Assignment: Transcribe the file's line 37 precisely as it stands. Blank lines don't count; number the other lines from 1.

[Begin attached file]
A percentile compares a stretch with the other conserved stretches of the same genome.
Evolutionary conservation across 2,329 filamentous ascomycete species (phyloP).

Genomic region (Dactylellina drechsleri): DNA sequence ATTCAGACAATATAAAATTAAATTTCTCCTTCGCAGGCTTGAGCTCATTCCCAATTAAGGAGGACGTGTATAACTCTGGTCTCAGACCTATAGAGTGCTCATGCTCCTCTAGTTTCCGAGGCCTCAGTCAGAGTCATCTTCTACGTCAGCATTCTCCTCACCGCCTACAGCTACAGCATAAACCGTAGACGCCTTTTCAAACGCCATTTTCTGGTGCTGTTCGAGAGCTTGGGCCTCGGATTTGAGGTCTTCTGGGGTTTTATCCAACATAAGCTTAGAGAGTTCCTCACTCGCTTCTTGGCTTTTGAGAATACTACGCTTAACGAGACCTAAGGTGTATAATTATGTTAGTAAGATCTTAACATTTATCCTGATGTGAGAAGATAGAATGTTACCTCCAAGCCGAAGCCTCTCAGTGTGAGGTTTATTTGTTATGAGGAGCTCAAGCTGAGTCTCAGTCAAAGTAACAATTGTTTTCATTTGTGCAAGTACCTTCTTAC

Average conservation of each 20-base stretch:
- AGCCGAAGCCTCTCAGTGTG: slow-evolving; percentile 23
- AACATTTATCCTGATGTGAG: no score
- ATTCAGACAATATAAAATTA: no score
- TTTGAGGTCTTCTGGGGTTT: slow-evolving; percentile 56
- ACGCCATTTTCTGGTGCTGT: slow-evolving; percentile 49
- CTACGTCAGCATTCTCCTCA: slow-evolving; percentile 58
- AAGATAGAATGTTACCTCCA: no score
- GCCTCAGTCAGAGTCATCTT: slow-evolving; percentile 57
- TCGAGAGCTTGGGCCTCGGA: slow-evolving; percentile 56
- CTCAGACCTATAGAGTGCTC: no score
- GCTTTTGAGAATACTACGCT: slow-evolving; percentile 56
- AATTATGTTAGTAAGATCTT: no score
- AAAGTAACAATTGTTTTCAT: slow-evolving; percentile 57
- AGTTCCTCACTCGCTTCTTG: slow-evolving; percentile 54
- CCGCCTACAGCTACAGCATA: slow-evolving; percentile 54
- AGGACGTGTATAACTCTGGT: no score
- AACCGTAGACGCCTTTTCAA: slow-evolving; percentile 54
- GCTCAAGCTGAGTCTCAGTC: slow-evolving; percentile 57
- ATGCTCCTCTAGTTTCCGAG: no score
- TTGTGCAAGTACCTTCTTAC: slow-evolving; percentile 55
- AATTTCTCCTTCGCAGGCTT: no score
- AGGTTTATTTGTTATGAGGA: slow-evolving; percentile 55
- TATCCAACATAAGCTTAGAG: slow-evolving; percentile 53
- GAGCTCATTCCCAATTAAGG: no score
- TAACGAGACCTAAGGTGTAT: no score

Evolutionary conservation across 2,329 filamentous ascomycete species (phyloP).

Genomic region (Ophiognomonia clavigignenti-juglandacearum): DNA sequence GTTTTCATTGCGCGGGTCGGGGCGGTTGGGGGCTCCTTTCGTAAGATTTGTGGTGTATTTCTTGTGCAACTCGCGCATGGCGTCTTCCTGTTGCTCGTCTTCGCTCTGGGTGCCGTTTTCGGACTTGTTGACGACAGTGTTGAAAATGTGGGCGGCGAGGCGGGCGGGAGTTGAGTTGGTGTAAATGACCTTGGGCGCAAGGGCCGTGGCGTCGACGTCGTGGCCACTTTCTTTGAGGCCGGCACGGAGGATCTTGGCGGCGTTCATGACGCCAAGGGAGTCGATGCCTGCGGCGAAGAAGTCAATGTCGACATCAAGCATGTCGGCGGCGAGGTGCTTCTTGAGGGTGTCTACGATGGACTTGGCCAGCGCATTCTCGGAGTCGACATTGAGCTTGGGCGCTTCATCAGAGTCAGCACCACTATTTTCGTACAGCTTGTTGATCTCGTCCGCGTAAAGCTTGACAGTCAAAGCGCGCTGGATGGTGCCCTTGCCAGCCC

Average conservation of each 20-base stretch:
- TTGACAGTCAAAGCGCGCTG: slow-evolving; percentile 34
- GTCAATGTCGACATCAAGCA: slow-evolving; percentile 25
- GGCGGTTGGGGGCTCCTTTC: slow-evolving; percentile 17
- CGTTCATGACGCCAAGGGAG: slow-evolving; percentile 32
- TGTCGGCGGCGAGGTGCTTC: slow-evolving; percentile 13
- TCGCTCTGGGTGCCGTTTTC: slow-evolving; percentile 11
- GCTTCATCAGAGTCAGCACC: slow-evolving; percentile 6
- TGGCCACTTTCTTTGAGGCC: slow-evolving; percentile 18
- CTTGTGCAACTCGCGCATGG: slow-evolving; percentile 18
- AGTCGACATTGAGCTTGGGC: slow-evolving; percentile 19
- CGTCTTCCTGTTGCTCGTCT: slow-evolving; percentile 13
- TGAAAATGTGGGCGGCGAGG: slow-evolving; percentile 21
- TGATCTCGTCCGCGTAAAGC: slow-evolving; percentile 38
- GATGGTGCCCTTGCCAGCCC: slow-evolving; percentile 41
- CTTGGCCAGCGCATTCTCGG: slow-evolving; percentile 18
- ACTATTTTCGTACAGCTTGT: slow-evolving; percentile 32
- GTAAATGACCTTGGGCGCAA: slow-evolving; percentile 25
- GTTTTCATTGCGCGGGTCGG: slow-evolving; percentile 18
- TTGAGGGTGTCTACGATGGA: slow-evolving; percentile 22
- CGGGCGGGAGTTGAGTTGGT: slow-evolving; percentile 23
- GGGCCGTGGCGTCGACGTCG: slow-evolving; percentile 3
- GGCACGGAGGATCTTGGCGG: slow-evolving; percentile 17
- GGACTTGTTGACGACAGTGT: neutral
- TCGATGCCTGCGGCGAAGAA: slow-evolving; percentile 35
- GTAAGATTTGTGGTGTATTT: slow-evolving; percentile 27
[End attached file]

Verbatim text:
- TGTCGGCGGCGAGGTGCTTC: slow-evolving; percentile 13